Countdown to armistice (5) - remembering those we lost on the Home Front
During World War II across the West Midlands, 38 police officers lost their lives. Largely due to enemy air raids but also whilst carrying out normal policing work across Birmingham, Coventry and Dudley.
The loss was much smaller during World War I as the threat from the air was not as intense or persistent, and the Zeppelins were the only German aircraft that could reach as far as Birmingham.
The first officer to die during the War in the West Midlands was Special Constable John Watkin Watson, aged 57, of the Wolverhampton Borough Police who collapsed and died of heart failure whilst on patrol on the 23rd May 1915. John had retired from the force as a regular constable a few years previous, after completing 25 years service. The War had led to a much greater call for special constables to fill the gap left by those who had joined the Armed Forces, so John returned to policing to do his bit for his country and sadly died during his first day back with the force. He told his daughter he had been having chest pains and he informed a colleague that he had picked up a cold through lying on a damp bed. Cause of death was recorded as heart failure following pneumonia.
The second officer lost at home during the War was Special Constable George Croydon of the Birmingham City Police. George was accidentally struck by a train whilst on special protection duty at a railway tunnel, aged 54, on the 11th October 1915. George had also answered the call for special constables and was undertaking a particular wartime duty of patrolling areas deemed to be at risk from German Zeppelins.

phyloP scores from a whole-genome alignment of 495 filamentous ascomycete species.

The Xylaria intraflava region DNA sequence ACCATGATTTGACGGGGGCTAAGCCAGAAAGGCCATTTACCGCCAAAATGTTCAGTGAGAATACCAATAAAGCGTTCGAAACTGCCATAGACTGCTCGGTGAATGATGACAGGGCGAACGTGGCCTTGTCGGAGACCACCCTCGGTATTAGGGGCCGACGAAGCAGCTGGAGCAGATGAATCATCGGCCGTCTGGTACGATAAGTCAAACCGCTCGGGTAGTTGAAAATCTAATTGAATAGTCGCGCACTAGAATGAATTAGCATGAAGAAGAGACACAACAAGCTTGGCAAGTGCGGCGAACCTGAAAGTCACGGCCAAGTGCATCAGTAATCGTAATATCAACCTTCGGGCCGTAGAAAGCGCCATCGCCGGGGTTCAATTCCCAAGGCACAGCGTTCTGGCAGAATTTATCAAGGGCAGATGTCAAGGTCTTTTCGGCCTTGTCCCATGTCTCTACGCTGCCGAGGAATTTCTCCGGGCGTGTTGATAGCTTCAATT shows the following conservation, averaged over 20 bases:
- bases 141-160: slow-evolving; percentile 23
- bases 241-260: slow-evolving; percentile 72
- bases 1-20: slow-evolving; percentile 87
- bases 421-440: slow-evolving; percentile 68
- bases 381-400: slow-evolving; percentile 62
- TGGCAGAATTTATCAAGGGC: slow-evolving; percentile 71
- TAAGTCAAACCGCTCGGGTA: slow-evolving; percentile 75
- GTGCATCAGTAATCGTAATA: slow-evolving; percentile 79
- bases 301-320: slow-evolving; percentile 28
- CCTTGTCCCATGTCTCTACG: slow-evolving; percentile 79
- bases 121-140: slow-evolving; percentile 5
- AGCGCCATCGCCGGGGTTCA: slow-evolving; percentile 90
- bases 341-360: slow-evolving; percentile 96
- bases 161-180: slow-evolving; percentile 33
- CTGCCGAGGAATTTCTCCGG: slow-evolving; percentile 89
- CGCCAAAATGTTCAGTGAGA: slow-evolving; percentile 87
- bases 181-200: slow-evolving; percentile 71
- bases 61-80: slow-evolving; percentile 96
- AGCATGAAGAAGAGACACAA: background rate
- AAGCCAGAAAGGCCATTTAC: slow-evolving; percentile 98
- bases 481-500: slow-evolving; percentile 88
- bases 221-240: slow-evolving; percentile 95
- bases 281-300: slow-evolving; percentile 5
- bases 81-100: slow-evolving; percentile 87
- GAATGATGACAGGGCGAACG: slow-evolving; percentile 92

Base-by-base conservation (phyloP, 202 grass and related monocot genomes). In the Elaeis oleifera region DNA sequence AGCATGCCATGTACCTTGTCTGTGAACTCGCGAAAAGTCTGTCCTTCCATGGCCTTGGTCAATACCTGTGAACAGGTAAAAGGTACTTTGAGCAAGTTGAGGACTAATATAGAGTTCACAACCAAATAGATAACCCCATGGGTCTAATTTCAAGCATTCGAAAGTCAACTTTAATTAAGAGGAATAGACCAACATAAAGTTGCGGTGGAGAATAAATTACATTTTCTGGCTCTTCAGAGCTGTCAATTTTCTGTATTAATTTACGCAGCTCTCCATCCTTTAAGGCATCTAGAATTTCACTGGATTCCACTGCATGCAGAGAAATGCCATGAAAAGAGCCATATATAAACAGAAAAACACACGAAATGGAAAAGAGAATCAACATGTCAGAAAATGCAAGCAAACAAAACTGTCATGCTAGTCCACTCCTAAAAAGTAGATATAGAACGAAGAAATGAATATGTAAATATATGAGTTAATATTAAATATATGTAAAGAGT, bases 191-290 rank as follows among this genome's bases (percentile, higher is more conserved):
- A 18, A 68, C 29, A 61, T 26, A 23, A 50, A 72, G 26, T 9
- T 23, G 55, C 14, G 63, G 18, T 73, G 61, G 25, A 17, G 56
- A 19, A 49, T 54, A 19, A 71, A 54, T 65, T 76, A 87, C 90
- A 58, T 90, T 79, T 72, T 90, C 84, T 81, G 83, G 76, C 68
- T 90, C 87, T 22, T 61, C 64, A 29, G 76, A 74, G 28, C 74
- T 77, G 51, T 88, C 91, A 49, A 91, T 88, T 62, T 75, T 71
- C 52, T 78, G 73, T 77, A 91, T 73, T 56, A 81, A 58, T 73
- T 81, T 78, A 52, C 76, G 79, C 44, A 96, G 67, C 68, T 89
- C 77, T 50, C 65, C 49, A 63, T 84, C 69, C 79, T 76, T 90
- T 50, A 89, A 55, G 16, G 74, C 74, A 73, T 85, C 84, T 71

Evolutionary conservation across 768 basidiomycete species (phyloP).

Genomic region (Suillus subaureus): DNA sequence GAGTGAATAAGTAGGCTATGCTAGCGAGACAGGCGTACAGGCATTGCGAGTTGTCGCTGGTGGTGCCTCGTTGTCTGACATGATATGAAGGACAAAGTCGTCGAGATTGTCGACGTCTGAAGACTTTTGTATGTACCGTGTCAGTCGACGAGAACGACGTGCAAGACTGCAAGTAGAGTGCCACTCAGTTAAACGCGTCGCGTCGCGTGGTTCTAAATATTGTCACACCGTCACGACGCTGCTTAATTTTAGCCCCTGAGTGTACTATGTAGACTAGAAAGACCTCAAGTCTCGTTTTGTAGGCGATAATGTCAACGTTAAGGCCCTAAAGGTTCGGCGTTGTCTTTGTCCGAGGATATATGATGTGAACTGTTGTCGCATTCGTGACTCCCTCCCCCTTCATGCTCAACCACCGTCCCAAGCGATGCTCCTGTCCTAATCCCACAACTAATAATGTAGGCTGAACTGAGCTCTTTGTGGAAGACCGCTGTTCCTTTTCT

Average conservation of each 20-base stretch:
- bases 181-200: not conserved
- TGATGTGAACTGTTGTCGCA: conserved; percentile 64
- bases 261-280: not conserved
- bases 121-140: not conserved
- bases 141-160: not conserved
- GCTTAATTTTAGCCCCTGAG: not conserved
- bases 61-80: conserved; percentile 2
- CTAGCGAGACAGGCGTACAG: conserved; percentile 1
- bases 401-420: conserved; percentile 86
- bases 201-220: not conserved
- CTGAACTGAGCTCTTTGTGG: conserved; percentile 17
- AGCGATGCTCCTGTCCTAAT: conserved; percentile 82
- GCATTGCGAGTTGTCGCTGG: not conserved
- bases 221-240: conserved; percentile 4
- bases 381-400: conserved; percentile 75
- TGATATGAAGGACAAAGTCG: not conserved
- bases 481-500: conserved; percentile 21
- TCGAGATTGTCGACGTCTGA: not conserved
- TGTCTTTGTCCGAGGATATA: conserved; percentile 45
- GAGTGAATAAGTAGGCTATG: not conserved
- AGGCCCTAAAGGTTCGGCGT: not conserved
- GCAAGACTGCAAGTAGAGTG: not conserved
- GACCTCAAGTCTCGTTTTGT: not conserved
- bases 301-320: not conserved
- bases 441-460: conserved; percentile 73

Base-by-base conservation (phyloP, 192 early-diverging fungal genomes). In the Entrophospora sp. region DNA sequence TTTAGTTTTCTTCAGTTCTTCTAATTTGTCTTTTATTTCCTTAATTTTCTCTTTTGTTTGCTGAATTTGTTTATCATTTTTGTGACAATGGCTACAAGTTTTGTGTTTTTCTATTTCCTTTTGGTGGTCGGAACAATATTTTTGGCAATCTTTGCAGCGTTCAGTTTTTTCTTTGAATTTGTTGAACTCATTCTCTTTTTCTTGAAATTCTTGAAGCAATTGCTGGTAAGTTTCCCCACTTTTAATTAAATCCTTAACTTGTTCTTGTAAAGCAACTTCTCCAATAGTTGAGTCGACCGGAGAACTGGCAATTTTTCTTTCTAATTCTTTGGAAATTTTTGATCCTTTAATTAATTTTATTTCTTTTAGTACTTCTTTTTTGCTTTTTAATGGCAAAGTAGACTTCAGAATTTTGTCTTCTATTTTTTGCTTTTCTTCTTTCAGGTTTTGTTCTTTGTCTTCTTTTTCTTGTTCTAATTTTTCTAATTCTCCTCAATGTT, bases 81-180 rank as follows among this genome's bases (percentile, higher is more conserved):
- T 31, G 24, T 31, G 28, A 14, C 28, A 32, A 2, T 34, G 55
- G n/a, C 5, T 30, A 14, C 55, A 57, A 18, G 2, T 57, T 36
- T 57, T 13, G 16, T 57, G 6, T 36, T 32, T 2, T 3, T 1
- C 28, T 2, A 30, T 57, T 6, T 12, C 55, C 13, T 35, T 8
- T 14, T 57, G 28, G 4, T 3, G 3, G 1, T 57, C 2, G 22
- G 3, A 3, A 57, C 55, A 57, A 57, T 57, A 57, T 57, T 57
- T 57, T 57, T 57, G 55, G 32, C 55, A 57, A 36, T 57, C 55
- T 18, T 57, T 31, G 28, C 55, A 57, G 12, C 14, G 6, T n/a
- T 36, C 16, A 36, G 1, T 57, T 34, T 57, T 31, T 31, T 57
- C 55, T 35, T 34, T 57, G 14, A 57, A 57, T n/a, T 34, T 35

The Birmingham force lost another officer on 5th February 1916 when 51-year-old First Police Reserve James Henry Goddard was killed when hit by a train at New Street Station. James was carrying out his duty at the tunnel near Worcester Street, when he stepped from a line which had an oncoming train and was knocked down by an engine proceeding in the opposite direction. First Police Reserve officers were normally police officers who had been brought back from retirement into a full time policing role, to support police forces during WWI and WWII. These officers differed from special constables who were part time.
On the 13th October 1916 Birmingham Police lost its final officer at home when 53-year-old First Police Reserve Thomas Reidy was also killed at New Street Station whilst on special protection duty. Around 8pm Sergeant Fahy discovered the body of Thomas whilst completing his rounds. His body was found lying in a four foot gap between the Gloucester and Wolverhampton set of metals, close to the entrance of the Navigation Street tunnel. His face was badly smashed and his leg broken. No foul play was suspected. Thomas had come to Birmingham 12 months prior and was formerly of the Royal Irish Constabulary.
Sadly we don't have photographs of any of these officers so we would be very keen to talk to relatives or anyone who might be able to locate a photograph to help us to remember these officers properly.